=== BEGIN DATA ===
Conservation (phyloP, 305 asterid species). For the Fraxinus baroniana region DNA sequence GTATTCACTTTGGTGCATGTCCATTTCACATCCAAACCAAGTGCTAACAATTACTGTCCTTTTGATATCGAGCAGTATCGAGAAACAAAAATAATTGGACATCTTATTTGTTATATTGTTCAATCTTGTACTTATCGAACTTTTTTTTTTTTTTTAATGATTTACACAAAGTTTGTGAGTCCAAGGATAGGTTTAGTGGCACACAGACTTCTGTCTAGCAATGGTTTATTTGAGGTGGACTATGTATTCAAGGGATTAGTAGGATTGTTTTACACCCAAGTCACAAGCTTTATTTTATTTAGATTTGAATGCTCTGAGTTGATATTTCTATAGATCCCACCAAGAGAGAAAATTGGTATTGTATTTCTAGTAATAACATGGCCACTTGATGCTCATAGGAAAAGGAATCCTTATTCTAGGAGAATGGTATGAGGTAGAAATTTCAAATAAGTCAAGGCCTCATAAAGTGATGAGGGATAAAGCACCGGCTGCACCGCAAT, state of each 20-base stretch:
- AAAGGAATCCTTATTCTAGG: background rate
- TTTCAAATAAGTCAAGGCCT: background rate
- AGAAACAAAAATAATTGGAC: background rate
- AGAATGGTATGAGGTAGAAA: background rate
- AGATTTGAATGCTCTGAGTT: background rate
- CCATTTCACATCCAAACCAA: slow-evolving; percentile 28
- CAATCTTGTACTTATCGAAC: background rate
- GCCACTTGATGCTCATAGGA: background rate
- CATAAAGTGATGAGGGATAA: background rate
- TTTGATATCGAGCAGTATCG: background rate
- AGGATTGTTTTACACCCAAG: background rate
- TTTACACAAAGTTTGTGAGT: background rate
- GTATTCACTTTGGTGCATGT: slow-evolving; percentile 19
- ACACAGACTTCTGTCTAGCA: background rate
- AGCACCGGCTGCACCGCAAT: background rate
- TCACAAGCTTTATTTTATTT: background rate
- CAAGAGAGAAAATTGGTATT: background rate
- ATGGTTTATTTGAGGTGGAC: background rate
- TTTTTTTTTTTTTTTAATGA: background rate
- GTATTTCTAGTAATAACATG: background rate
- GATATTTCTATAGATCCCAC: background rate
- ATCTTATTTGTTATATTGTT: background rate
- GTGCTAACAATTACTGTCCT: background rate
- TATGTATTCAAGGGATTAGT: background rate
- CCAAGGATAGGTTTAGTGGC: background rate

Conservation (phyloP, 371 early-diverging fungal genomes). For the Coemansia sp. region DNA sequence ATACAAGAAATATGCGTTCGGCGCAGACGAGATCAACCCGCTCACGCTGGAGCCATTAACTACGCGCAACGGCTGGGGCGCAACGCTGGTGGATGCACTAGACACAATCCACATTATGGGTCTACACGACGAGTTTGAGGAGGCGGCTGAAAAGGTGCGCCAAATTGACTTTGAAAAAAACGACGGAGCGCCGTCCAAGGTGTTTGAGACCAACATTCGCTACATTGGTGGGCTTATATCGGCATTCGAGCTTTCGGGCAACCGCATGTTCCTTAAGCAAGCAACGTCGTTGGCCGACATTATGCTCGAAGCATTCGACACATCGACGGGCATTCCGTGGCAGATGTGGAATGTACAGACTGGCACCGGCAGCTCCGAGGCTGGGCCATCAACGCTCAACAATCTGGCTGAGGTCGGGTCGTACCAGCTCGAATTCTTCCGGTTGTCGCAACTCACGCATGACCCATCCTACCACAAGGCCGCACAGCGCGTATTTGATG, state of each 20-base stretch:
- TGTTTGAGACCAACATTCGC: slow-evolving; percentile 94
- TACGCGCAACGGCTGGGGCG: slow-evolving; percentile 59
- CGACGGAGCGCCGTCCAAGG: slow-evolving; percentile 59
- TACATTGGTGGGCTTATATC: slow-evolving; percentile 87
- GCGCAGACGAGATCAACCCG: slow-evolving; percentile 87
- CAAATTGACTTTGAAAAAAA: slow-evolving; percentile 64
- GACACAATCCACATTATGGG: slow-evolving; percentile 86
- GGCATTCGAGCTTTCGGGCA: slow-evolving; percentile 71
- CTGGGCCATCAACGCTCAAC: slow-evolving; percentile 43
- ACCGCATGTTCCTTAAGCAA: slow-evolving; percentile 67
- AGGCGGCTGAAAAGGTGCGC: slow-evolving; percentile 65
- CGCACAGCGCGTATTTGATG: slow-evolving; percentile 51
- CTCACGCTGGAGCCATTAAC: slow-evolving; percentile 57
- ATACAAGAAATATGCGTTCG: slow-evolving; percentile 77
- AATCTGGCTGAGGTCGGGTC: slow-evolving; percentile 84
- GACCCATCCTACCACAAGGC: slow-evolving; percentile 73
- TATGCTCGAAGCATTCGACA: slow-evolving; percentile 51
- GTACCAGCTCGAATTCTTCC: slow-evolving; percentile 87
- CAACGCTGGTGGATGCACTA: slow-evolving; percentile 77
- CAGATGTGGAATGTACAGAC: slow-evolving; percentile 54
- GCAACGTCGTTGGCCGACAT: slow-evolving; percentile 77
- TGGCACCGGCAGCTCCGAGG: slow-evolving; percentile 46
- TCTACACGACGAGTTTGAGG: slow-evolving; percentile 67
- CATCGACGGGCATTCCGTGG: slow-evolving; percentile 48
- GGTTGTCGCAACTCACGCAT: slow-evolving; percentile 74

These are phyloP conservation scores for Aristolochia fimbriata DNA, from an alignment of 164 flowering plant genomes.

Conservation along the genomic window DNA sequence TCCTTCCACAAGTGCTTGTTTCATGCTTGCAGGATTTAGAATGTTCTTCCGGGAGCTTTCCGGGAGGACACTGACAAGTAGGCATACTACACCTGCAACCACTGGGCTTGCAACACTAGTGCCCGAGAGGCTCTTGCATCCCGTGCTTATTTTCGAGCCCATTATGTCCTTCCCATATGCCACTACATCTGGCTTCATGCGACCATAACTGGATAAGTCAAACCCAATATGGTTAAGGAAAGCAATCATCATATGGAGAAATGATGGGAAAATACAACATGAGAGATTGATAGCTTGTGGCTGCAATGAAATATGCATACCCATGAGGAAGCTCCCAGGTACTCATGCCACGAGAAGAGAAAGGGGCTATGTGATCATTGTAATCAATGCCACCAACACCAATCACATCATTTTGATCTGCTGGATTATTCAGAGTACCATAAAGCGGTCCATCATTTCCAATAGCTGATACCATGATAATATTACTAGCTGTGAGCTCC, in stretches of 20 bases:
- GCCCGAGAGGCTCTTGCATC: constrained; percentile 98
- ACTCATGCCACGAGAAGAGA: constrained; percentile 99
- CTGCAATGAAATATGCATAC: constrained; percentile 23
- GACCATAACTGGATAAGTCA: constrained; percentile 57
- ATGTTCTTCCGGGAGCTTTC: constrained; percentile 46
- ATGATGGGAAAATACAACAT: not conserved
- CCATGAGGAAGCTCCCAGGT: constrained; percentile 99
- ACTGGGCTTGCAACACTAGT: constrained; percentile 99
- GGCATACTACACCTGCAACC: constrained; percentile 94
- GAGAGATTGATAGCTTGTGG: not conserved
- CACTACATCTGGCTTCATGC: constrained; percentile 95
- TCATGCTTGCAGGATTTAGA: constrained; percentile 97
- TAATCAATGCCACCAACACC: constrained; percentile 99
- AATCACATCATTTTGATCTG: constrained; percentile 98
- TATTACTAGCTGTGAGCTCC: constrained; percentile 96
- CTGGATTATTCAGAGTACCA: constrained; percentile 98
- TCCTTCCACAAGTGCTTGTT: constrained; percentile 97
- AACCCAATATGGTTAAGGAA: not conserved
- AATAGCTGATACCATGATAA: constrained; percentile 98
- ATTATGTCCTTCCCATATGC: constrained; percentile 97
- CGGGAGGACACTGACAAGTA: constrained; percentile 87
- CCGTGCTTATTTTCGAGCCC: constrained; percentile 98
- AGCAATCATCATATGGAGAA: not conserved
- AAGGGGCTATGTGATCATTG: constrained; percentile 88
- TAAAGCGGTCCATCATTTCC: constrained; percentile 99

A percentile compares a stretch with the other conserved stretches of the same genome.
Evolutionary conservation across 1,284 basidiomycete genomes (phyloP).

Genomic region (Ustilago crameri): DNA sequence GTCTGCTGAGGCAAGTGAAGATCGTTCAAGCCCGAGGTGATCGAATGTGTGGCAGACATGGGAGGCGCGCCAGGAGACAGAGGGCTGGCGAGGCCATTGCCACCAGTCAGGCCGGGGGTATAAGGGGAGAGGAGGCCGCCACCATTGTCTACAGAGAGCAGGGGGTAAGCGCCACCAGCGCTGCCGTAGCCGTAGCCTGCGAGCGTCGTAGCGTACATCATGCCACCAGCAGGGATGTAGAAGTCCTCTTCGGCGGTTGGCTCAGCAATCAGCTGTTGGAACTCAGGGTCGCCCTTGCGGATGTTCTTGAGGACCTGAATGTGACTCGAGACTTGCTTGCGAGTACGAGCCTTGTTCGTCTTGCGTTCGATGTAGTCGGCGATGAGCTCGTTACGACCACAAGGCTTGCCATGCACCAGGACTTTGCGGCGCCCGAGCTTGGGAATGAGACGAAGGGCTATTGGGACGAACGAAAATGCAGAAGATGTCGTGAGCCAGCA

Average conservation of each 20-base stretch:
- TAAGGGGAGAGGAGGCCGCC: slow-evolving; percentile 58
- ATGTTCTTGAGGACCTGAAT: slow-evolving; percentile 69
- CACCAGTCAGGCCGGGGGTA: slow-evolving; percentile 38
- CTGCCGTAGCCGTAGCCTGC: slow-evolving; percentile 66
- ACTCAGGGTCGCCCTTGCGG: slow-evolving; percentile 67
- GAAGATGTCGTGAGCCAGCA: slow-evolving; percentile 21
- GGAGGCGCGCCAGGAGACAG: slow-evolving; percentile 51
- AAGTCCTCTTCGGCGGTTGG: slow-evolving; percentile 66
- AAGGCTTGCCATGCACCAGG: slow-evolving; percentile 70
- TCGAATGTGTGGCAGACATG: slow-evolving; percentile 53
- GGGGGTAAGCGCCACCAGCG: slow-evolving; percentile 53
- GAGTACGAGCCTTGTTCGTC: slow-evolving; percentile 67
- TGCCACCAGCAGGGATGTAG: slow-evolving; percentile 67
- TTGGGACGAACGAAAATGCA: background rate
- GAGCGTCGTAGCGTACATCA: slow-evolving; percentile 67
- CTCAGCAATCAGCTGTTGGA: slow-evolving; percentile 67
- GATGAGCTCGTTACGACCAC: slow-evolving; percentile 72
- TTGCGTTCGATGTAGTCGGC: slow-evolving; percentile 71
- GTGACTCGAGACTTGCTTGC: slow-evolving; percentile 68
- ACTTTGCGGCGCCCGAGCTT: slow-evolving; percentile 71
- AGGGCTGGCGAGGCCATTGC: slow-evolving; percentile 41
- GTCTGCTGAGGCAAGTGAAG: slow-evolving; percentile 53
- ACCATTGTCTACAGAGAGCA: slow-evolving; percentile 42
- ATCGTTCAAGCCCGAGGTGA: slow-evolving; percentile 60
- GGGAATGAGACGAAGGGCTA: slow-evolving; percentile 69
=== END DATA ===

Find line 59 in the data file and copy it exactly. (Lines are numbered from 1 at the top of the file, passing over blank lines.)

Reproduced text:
- ATGTTCTTCCGGGAGCTTTC: constrained; percentile 46